Broadband, Bed & Breakfast
In rural tourism, ratings, awards and reviews are important, helping differentiate and add value to a business.
CLA members Linda and Tim Jee fully recognise this. They run two successful, small rural businesses - Horseshoe Cottage Farm (a Wolsey Lodge and the only 5 Star Gold Bed & Breakfast in Leicestershire) as well as Bradgate Caravan Site, a Caravan Club Certificated Location with just five exclusive pitches.
What is also important is a good reliable, fast broadband connection – a message that really hit home when trying to enter the Excellence in Tourism awards. Linda says: “It was all done online of course. I could complete the entries no problem, but when I came to upload it took nearly seven hours and nearly missed the deadline.”
Not surprising, as the Jees were struggling with less than 0.3Mbps download and a painfully slow 0.1 Mbps upload at best. “At the time, we couldn’t even get the connection we had directly into the house. We had to beam it across the yard from a router in the barn, and the signal would drop out when it rained, or someone parked a van in the way.” Engineers had told them that they would never be able to benefit from fibre, and to look for alternative solutions.
The Jees were not alone, and after discussion with neighbours – also CLA members – they approached Leicestershire County Council, which was then promoting the Government’s Broadband Connection Voucher Scheme. This ran from December 2013 until October 2015 and had a £40m challenge fund to help connect businesses, but somewhat ironically, the application forms were again online.
The Jees persevered and were finally awarded a £3,000 grant for each of their two businesses. They were given a list of approved providers who should be able to provide a faster connection and after many meetings, they selected Derby-based ASG Group, who operate a wireless network out of Leicester, with the nearest point on the A46 about three miles as the crow flies from the property.
Site surveys showed that a line of sight could be achieved, and a connection over three miles was technologically possible, but often not considered until the right questions were asked.
It was not straightforward and, for ASG, a venture into new territory. A location in a basin in the Charnwood forest meant that trees, hills and power lines needed to be avoided. By taking a cherry picker into the yard the line of sight was identified, and work started.
ASG Group Business Development Manager Marcus Harrison was there from the beginning. He said, “It was introducing a new technique into a very rural area. We came across quite a few problems but stuck at it and, with a lot of head scratching along to way, we managed to overcome them all. We won’t shy away from anything, but this really was a challenge, and has been a good learning curve for rural installations.”
One problem was the size of the mast required – 15m. This was erected in a corner of the yard, with substantial footings to ensure stability – and therefore reliability of signal. Early tests with a barn-mounted mast had proved unsuccessful as small movement due to the breeze was affecting the signal.
Once erected, the result was a 100Mbps connection for five small rural businesses, including CLA Members Bradgate Park Trust. By piggybacking off the Jee’s mast, more small businesses and residences within the hamlet of Hallgates, are able to access 50 Mbps Superfast Broadband - a true community benefit.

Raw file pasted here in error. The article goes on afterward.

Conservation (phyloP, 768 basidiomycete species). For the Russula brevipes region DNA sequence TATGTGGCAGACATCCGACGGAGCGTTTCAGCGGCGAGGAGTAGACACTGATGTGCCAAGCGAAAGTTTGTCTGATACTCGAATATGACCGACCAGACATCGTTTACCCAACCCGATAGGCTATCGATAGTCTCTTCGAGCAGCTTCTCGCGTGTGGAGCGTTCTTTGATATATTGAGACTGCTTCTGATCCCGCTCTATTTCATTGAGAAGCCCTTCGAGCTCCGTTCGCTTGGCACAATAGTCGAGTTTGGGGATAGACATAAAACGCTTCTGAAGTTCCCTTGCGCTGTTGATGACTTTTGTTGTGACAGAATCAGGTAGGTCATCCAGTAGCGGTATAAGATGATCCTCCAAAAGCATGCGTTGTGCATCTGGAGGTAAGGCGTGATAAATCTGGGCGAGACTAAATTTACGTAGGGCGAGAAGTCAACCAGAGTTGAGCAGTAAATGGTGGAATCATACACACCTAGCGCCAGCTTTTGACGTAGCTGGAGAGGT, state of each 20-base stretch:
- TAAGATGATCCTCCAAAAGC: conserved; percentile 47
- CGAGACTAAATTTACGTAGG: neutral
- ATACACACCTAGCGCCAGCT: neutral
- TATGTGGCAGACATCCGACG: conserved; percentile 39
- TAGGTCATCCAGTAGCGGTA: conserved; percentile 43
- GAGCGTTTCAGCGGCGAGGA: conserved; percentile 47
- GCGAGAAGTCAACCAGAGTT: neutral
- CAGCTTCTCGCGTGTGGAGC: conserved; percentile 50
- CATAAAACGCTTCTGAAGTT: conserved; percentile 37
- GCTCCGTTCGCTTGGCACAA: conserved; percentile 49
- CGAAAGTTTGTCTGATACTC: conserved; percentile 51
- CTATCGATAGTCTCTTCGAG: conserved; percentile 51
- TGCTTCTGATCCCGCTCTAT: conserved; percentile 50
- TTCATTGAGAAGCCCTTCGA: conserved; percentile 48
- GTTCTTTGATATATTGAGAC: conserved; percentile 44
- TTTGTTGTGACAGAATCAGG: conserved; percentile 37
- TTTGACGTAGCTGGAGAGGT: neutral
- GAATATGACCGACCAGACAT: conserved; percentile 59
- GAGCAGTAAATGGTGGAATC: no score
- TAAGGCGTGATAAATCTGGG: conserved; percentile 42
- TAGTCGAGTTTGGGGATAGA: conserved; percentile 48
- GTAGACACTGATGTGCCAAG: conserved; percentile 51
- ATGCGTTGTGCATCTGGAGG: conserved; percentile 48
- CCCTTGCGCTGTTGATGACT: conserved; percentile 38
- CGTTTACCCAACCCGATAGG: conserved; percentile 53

A slight sting in the tail came when Charnwood Borough Council demanded they apply for retrospective planning permission for the mast. After preparing the forms, and consulting with CLA Midlands Rural Surveyor Richard Goodwin to put forward the best possible case, their application was granted with no objections.
Linda says it has made a massive difference to their lives: “Before this, it was impossible to use the broadband for anything other than emails and if there was an attachment it took forever to send or download. Uploading forms was a complete no no! We have had guests leave for other B&Bs because they were unable to use the internet for work. Now we can alert our new and returning guests that they have this facility but it also means I can run my business much more efficiently and with less frustration!”
The final problem they had to overcome was the thick granite walls – a definite barrier to Wi-Fi around the house, but clever siting of wireless repeaters means that guests can now enjoy Wi-Fi in their rooms, and the Jees can enjoy unbuffered, streaming movies throughout the house, and keep in touch with family and friends via live video, able to enjoy life “like normal people”.
ASG say that this installation did not on its own make commercial sense for them, but the experience gained was priceless. While it might require 8-10 people to make a new mast financially viable, simply adding to an existing network in sight up to 4-5 miles away becomes affordable for many more rural locations.
The lesson for members is don’t despair; the technology exists to provide a good connection. The method and cost can vary, but if you are clear that BT Openreach will not be delivering fibre to a cabinet near you in the near future, look at alternatives.
For more information:
Wolsey Lodges www.wolseylodges.com
THE CLA SAYS Currently any household or business who cannot access an affordable basic broadband service with a download speed of at least 2 Mb per second, could be eligible for a grant of up to £350 under the Better Broadband Subsidy Scheme, which is technology neutral so you could consider wireless satellite, or even mobile broadband if you have a good signal. But grant schemes change frequently, so please check with your local BDUK delivery body, who are charged with delivering superfast connectivity.